It’s my hope I can see my dad drop 10-15 pounds, decrease his total cholesterol and start walking daily. This would also require the support of mom to cook “cleaner” foods that promote health. I have offered to give her countless recipes that my wife, who is rather finicky, when it comes to how I eat, enjoys on a regular basis. It requires more than just an effort, you need to make a change in your conscience to understand the steps you are taking to improve your overall health. This also means to stop drinking scotch and wine as regular as they do. My sister and I comment on the drinking regularly. Alcohol has been one of the toughest items for me to remove from my diet the past 2 years. No longer and I drinking nightly or even weekly. To be honest, I don’t miss it.

While I don’t want to single out my mom or place all the responsibility on her, hopefully they will take the words of wisdom I speak to heart when they look at life after open heart surgery. Changes can be made, even now to improve their lifestyle and health. The choice, is theirs. I can only provide information, support and most of all love.

Happy Plantsgiving!

ABC#00841This is my third Thanksgiving being powered by plants and so far, the most fun I have had and dinner hasn’t even been served. I have been planning a menu for the past few week, knowing that if I left it to my mother-in-law and wife, it would be a traditional type dinner, one in which I would pass on most of the food that was prepared. That says nothing about how good the food is, as we have spent many Thanksgiving at the in laws house and she is an amazing cook.

Since changing my way of eating, choosing to be plant powered, I hadn’t looked forward to many of the foods served during Thanksgiving. In the past I got by on stuffing (which probably wasn’t oil free) or mashed potatoes (which weren’t dairy free). Thankfully there was corn, how can you screw that up? Oh that’s right, slather it in butter. This year I wanted my meal to be different and if others who were invited to dinner wanted to sample my offerings, great!

It was great to see plant powered chefs like Chef AJ, Dreena Burton, Julie Marie Christensen and Susan Voisin offering up their suggestions of what to serve. I had a long list of foods, which I know I had to cut down if I wanted to put together a small, yet bountiful meal. I knew what I wanted to eat; lentil loaf, stuffing and either green beans or creamed corn. I nearly changed my main dish to a quinoa and red lentil cutlet, after making this dish on Monday, but felt a lentil loaf had a much deeper flavor and went better with the side dishes I wanted to serve.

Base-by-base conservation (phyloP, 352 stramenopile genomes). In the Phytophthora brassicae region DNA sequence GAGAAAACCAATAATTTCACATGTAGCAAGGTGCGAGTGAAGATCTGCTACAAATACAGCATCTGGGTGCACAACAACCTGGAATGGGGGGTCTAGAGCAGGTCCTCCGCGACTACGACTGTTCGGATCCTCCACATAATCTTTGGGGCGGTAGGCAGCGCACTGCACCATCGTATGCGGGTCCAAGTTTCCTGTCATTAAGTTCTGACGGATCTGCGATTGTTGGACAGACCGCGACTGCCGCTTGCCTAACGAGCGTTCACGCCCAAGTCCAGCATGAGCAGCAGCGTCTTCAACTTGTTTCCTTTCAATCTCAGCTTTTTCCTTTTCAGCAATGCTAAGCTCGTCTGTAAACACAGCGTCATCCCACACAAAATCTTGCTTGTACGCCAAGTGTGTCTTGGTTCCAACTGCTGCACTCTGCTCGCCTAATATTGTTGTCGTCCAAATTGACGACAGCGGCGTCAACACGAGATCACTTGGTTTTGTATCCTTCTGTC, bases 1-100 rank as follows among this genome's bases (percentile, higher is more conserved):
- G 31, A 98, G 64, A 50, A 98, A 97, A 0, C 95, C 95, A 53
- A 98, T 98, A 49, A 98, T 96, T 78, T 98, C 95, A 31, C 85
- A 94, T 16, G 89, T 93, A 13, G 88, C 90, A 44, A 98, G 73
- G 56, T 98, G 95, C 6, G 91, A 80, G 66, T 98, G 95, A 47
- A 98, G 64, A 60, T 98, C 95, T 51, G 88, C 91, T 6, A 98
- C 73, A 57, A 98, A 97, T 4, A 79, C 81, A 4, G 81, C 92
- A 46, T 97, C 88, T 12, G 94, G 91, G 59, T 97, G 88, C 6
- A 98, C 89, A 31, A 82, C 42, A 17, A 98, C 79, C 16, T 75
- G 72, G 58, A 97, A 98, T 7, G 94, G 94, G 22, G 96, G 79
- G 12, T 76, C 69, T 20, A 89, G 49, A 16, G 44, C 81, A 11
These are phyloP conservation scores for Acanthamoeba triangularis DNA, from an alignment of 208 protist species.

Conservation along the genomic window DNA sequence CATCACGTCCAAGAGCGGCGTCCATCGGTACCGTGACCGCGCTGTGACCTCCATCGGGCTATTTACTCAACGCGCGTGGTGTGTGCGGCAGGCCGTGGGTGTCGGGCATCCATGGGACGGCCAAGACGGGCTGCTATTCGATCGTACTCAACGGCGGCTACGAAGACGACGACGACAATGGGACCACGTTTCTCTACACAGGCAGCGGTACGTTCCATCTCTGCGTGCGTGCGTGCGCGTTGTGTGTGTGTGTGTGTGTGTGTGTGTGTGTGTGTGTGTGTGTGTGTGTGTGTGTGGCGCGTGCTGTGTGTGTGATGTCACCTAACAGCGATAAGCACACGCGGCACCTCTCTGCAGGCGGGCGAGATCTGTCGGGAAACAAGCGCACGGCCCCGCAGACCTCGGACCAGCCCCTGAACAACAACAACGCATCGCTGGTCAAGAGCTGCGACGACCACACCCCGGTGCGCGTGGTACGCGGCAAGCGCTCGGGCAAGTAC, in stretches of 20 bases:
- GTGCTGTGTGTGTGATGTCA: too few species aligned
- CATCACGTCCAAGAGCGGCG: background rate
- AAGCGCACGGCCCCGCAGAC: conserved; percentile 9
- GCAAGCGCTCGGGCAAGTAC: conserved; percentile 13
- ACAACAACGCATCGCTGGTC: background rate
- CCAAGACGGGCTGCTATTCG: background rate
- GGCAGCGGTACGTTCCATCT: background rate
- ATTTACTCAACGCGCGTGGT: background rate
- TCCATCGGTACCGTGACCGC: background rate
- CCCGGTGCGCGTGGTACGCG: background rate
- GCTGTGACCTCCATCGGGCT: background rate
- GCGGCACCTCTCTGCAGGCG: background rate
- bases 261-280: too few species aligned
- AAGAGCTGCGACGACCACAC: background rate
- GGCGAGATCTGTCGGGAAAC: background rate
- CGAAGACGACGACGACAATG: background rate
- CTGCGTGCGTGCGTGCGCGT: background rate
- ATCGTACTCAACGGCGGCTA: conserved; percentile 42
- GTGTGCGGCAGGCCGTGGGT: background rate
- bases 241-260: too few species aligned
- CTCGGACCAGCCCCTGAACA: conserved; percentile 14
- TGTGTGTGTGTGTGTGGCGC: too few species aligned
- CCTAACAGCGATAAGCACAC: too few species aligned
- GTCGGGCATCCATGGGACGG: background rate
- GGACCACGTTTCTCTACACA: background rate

I was reading about the different lentil loaf recipes, some with nuts, others with apples and raisins or sweet potatoes. I decided to use Dreena’s No-fu Love Loaf, a loaf I have prepared before and thoroughly enjoy. It goes together fairly quickly after softening up the lentils and bulgur wheat. It’s a heart loaf that is loaded with flavor and even better the next day. Cold!

I am so very happy to have found Protective Diet, run by Julie Marie Christensen. It’s described as “The Oil, Sugar & Nut Free Plant based Plan,” all of which can limit our success when we are trying to get healthy or lose weight. Her Stuff Yourself Stuffing is outstanding. Made without the butter and unnecessary sodium found in many recipes. This is the third time I have made this stuffing and the prior two times I have eaten the entire pan. It’s the combination of spices that make this dish so good.

I had also hoped to use the Green Bean Casserole recipe from Protective Diet, but I failed to register for her PD-ed and missed out on using it. That meant I was back on the Internet looking for other options, which led me back to Susan Voisin and her Vegan Green Bean Casserole. What I didn’t like about the recipe was the use of French’s Fried Onion, even at 3 oz, it’s still unnecessary fat, not to mention processed. Yet, with that one exception I still decided to use this recipe. I did omit the vegan margarine and didn’t use any added sodium. Looking forward to this!

Finally, I needed a dessert. Not a big fan of baking, but I have started to bake more. I was considering some Pumpkin Pie Squares from Cathy Stewart’s Straight Up Food, as these went over very well the first time I made them. I wanted to skip out on pies, since my MIL was going to make a few. I did however stumble across Pumpkin Pie Bites from the Fat Free Vegan Kitchen. I read through the recipe and it looked a bit more involved than I wanted, but a look in the pantry revealed I had all the ingredients. This was the only dish I cooked last night and I thought 45 minutes was a long time in the oven. The crust seemed to be a bit too chewy, but that could have been because it was just out of the oven and was still cooling. Hopefully these had a chance to set up better overnight.

I don’t expect many of the guests we have invited to try my food. It will be out and available to everyone and I know my aunt will partake. She is bringing vegan tamales. Guess she was worried about what I was cooking. LOL! No matter what happens I am going to have a happy plant-strong Thanksgiving, as I have much to be thankful for. Happy Plantsgiving!

Body Fat vs Lean Muscle Mass: Part 4